The shooting massacre at a Connecticut grade school has shocked the nation and prompted a flood of reflections on the role of faith in providing consolation and understanding. But there is also an intense debate over how, or whether, religious groups should weigh in on the public policy debate about gun violence.
The killing of 20 children and six adults at the Sandy Hook Elementary School in Newtown, Conn., follows the shooting rampage in a Sikh temple in Wisconsin in August and a horrifying gun attack just two weeks before that in a movie theater in Colorado.
(The Connecticut gunman, Adam Lanza, also shot his mother to death at her home before going to the school, and he apparently took his own life when the shooting spree was interrupted.)
As in those earlier tragedies, the Newtown murders have raised questions about the proper response for people of faith and religious leaders.
Some argue that religion can offer chiefly spiritual solace and communal solidarity, and that discussions of policy issues like gun control are inappropriate or beyond the purview of faith groups. Others say that religious groups have a moral duty to raise these issues in order to try to prevent further bloodshed.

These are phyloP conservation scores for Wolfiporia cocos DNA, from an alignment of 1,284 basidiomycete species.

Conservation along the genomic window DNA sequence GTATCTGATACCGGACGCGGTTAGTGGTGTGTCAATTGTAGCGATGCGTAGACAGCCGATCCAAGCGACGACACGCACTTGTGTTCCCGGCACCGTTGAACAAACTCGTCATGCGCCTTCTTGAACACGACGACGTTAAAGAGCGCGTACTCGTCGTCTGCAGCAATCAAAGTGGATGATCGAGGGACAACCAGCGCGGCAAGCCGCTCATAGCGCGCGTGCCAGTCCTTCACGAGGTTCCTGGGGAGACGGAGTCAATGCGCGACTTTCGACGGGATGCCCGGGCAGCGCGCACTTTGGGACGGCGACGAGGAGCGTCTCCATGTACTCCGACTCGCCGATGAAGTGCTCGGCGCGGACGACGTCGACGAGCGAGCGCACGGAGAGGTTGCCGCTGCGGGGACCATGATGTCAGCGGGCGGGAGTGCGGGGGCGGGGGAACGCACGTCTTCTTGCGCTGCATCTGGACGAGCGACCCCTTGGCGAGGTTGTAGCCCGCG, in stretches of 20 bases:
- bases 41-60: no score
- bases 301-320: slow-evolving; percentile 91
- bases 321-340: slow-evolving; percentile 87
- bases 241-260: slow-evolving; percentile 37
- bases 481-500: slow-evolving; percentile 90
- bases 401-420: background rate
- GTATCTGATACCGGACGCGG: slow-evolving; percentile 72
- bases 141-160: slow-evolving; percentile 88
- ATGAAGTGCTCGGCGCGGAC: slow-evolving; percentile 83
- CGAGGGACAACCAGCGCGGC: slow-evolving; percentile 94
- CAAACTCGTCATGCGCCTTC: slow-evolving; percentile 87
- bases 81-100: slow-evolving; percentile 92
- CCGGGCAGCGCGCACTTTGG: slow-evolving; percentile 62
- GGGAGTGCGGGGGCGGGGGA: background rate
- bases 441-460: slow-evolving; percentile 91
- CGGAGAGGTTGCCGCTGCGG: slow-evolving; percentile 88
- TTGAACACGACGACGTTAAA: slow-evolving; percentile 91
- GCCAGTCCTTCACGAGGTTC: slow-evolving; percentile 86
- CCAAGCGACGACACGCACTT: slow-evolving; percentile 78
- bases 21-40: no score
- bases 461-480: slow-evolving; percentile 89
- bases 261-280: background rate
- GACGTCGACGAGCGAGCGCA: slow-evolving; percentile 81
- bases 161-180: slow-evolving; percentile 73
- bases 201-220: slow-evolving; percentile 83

More than 30,000 Americans die each year from gun violence, and shooting massacres are a fairly regular occurrence in American life.
Gun control was not an issue for ether party in the 2012 presidential campaign. Experts say that is because polls show that although the public has been supportive of some gun control laws, Americans are also against further restrictions.
Some observers say the Newtown tragedy could change that dynamic. Will that happen? And what role will religious groups play?
This edition of ReligionLink provides the latest articles on faith-based responses to the Newtown massacre as well as background and expert sources for those writing about the religious dimensions of the gun debate.
Responses and articles on the Newtown tragedy
- In an April 3, 2013 column in The Washington Post, Sr. Mary Ann Walsh, a spokesperson for the U.S. Conference of Catholic Bishops, backed an assault weapons ban, saying that it “stands as another important pro-life position.”